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Pump condensation

PaulWojnicki
PaulWojnicki Member Posts: 17
I want to circulate, as low as 40 degree antifreeze. The pump company says the ambient temperature of were the pump is located has to be below the fluid temp. or condensation will form inside the pump. Any body know how to deal with this situation. Like is there a low temp. pump and what brand? Or could I wrap the pump in plastic?

Comments

  • aircooled81
    aircooled81 Member Posts: 197
    Air tight, buy some armaflex, watch a you tube video.
    Armaflex comes in sheets of 3/8, 1/2" 3/4" thick.
    Wrap the valute (usually in a box shape) with armaflex, glue the edges together. Do it while the pump is dry.
    As long as air does not circulate, condensate cant form.
    I agree with hatterasguy, they ment condensate on the outside.
    He is correct about the rh%, but i can't imagine where ever your pump is, at 40*F you are not below the dew point.

  • hot_rod
    hot_rod Member Posts: 15,037
    No exposed metal surfaces when you wrap. Seal all the seams well.
    Bob "hot rod" Rohr
    trainer for Caleffi NA
    Living the hydronic dream
  • PaulWojnicki
    PaulWojnicki Member Posts: 17
    From Grundfos PDF:
    http://us.grundfos.com/content/dam/GPU/Products/ALPHA/GPLALTL001.pdf

    " Liquid temperature:
    +36 °F (+2 °C) to +230 °F (+110 °C).
    To avoid condensation in the control box and
    stator, the liquid temperature must always be
    higher than the ambient temperature."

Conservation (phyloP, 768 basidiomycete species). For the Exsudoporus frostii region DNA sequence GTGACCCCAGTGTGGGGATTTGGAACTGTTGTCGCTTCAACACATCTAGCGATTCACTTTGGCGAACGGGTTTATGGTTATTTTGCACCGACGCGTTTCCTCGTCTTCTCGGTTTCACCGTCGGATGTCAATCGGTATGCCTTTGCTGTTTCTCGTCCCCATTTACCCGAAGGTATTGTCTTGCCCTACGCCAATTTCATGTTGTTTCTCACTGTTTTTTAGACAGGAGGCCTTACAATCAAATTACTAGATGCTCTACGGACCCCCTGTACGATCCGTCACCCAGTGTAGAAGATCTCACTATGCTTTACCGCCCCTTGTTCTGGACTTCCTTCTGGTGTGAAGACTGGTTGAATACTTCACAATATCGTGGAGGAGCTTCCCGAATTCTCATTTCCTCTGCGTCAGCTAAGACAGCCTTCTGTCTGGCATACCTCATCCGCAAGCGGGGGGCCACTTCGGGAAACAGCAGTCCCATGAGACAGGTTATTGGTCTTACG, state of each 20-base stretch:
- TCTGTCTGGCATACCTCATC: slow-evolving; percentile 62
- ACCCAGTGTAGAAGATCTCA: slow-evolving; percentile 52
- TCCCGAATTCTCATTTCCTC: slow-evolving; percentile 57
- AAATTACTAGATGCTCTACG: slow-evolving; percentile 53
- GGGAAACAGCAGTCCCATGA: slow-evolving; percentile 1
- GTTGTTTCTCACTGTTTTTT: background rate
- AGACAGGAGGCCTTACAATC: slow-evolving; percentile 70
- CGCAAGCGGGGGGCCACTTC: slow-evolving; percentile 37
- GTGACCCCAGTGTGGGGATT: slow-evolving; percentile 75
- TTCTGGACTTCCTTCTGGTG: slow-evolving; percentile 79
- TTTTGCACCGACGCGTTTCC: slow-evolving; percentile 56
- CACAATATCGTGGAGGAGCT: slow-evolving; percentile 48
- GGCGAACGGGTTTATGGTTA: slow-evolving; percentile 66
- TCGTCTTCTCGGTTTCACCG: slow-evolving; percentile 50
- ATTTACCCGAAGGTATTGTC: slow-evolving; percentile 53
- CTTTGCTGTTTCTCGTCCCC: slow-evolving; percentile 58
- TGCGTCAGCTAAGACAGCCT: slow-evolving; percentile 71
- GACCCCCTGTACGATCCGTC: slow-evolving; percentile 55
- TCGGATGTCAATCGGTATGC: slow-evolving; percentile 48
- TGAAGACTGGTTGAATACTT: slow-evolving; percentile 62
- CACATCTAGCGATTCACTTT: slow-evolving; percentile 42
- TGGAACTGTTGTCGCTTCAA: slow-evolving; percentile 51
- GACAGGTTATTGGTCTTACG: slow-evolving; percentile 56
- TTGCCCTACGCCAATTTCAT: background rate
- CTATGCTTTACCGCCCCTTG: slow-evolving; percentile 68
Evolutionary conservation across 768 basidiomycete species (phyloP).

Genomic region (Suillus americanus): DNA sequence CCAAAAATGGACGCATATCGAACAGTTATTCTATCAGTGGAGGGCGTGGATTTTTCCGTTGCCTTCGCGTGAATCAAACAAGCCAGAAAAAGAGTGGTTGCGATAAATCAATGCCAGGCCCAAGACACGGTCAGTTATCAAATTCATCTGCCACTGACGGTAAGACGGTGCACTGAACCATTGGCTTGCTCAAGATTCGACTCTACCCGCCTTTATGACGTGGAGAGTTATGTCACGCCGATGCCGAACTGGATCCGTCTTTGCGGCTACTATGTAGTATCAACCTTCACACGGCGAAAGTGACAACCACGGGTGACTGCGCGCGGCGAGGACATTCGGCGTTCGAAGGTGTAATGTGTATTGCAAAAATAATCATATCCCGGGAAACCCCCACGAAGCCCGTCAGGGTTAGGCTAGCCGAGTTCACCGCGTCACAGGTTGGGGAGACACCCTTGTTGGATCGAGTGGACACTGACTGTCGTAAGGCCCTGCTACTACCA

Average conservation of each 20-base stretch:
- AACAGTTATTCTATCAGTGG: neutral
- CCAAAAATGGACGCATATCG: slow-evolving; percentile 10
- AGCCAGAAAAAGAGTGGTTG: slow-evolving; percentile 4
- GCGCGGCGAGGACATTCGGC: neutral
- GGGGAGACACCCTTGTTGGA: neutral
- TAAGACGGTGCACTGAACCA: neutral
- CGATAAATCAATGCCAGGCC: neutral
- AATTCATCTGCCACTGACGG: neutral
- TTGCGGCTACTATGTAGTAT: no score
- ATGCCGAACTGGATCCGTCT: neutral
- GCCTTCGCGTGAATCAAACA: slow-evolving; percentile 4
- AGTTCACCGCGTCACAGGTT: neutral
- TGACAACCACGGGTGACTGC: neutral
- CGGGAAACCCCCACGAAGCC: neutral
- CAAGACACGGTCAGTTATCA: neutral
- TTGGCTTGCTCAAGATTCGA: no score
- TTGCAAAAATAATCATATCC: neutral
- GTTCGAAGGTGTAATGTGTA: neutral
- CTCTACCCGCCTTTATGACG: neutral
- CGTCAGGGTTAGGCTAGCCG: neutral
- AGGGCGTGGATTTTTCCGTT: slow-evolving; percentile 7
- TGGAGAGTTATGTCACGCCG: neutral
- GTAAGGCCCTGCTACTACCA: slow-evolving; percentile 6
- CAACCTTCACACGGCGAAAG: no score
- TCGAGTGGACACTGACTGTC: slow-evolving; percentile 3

I will wrap it up tight.
    Thank You
  • ratio
    ratio Member Posts: 2,932
    Keep in mind that the Armaflex will need to come off for any kind of work to be performed or settings adjusted. Also, should anything start to leak, if it's sealed up completely it will fill up with water before it forces it's way out. Wrap the body in such a way that you can fabricate a cover that will slide down over the motor & overlap on the body. As long as there are no gaps where air can circulate it should be fine. Do watch the temp on the motor, I would expect the chilled glycol to keep things cool but it's possible the motor/controls could overheat. IDK, never done this before.

    The secret to good looking Armaflex is a SHARP knife & good scissors. I use a new razor blade in my knife every time.

  • PaulWojnicki
    PaulWojnicki Member Posts: 17
    Yes Sir, I'm guessing as long as a lot of air can't flow near the pump, condensation can't form in or around the pump. I'll make sure nothing can flood the good parts of the pump.
  • hot_rod
    hot_rod Member Posts: 15,037
    GEO circ pumps are built a bit different from standard hydronic pumps. The electronics and motors are designed for operation with fluids to -10C according to Grundfos data.

    Many of the common sized hydronic circs are available as GEO versions, but typically they are 230V.

    Remember also, with ECM circs, the electronics need to be able to cool as some of the PWM versions have heat sinks built into the covers, so don't insulate over the control box in that case.
    Bob "hot rod" Rohr
    trainer for Caleffi NA
    Living the hydronic dream
  • In some chilled water applications, wet rotor circs (including ECM) might sweat inside the stator housing, the reason we all have small "condensate drain holes" at 3:00, 6:00, 9:00 and 12:00 positions where the stator housing meets up to the volute. We all approve low water temps with an exception where the fluid temp is below the ambient temp.

    One exception - our 007e and VR 1816 use an encapsulated winding/stator meaning there is not air gap in the stator, hence no stator sweating.

    Won't comment on insulating the entire pump other than is the condensate drain holes are covered up the stator may flood, causing water to come in contact with electrical connections, releasing the magic smoke.
    Dave H_2aircooled81Rich_49
  • PaulWojnicki
    PaulWojnicki Member Posts: 17
    System been running 3 years now. I guess it was to dry in the basement to cause any condensation, thank you anyway.